Drained by Pain

I have been so very overwhelmed, of late, by my own personal pain and the pain of my family. I have not even been able to write.

Lieutenant Briggs: Uphold the law. You just killed three police officers, Harry. And the only reason why I’m not gonna kill you, is because I’m gonna prosecute you- with your own system. It’ll be my word against yours. Who’s gonna believe you? You’re a killer, Harry. A maniac. [Briggs starts to drive away when the car blows up]

Harry Callahan: A man’s GOT to know his limitations. (Movie: Magnum Force-Clint Eastwood)

I need to know my limitations.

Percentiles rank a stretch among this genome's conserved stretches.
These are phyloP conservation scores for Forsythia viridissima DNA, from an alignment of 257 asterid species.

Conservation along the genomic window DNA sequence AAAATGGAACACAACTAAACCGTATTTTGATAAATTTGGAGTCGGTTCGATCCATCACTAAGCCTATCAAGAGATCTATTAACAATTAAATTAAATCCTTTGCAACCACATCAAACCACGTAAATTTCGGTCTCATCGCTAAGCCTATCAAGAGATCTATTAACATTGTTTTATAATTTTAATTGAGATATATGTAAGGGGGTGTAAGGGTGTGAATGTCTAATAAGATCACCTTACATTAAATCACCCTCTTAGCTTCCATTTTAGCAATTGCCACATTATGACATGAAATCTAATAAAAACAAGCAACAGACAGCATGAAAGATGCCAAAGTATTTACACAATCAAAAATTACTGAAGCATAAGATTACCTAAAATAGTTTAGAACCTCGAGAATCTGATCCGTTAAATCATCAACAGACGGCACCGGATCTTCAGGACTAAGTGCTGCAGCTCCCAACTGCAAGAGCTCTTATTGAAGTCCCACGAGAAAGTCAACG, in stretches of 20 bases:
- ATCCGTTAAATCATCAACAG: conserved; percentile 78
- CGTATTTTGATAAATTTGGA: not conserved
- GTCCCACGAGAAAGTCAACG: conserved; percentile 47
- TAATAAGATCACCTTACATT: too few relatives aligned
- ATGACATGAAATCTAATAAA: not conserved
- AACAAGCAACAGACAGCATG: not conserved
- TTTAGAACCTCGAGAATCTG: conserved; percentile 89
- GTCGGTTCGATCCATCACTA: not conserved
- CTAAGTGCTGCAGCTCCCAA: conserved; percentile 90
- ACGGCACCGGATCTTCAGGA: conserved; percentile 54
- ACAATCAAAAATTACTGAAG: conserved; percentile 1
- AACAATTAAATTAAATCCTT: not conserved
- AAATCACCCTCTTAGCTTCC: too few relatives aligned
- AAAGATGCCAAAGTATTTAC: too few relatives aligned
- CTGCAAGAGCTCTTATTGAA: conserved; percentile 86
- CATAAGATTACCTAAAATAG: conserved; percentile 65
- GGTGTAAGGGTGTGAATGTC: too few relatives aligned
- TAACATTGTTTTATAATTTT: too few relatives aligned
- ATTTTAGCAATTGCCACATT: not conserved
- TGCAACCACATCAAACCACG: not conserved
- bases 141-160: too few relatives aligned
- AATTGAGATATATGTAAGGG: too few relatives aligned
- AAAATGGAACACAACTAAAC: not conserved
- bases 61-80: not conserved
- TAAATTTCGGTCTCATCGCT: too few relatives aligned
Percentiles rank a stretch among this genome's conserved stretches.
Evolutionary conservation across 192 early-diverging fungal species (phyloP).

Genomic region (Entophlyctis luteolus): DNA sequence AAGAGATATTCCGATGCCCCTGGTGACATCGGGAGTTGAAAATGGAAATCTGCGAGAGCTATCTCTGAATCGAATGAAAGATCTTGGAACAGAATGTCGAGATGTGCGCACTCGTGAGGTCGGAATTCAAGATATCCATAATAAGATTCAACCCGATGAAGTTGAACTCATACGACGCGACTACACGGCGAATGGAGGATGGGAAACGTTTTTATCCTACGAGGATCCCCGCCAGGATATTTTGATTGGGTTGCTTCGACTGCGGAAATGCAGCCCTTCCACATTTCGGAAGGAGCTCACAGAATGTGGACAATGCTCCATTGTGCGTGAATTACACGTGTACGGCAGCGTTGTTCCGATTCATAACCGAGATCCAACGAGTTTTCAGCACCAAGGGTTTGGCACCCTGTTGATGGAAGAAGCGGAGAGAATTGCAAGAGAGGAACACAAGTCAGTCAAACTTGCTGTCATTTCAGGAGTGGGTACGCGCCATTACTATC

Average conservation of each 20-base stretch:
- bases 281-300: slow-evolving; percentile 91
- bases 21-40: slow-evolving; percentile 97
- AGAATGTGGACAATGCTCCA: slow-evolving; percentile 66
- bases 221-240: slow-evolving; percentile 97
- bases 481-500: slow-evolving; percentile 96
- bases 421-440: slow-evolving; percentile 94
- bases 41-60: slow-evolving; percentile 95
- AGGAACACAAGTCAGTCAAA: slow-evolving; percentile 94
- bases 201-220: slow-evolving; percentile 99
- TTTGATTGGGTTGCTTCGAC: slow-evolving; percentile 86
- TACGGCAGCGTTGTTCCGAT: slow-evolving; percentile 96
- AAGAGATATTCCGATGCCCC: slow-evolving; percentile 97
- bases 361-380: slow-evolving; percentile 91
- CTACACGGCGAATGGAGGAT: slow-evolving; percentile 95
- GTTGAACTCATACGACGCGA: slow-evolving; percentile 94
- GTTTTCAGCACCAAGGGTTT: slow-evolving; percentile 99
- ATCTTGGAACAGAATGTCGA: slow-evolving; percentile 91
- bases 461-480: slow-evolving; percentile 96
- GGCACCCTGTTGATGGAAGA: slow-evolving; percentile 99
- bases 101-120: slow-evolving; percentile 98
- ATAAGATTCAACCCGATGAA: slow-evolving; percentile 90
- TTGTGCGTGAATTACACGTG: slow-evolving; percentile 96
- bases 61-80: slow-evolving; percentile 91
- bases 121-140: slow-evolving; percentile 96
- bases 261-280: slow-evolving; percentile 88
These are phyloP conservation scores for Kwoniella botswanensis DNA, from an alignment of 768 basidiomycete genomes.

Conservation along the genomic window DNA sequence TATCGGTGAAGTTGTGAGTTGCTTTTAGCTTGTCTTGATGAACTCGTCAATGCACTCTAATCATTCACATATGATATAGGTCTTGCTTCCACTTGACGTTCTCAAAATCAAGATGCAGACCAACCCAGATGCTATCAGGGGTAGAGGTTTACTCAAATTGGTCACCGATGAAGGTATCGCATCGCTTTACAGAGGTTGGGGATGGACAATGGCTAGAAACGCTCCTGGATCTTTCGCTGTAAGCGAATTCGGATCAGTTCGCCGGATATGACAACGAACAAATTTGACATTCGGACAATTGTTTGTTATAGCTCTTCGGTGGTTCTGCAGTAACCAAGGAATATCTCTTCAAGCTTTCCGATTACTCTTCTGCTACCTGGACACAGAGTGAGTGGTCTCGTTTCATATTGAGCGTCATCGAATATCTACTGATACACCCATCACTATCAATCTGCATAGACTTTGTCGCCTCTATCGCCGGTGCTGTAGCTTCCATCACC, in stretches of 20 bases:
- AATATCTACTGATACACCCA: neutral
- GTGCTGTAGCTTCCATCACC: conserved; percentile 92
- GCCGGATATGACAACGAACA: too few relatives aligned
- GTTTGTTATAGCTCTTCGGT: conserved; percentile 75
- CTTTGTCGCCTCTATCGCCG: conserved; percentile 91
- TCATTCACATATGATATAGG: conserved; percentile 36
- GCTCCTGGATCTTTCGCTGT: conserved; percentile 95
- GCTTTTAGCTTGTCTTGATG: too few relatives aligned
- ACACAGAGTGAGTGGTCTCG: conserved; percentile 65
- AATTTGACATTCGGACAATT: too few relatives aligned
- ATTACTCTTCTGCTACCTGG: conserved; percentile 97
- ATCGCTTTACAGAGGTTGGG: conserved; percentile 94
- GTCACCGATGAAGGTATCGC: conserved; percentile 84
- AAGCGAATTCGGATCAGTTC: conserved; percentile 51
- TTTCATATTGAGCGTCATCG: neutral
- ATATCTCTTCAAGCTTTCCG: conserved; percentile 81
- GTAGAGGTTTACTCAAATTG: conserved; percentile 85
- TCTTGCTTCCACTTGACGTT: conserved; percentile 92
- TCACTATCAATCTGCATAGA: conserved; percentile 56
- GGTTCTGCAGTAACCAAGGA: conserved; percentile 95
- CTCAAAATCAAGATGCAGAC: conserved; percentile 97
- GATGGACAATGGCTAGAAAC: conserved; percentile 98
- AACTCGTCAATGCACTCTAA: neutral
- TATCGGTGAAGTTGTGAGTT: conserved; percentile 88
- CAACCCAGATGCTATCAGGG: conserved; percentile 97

Being a survivor of a multitude amount and types of abuse, in addition to the loss of 5 children (4 pregnancy losses and my 20 year old) results in a lack of healthy boundaries. Folks who have not been victims in their life naturally develop good boundaries, for the most part. When one’s boundaries have been repeatedly violated (beginning at age four in my case), they never had that opportunity. Folks like me, who have been so unfortunate to have had such experiences, have to work at having boundaries. We first have to even educate ourselves on what boundaries are, before we can begin the work of establishing them. Learning how to say: ‘NO’ when we have been ‘taught’ by our experiences that saying: ‘NO’ can result in threats, more abuse, abandonment, neglect, etc. makes this a very daunting task.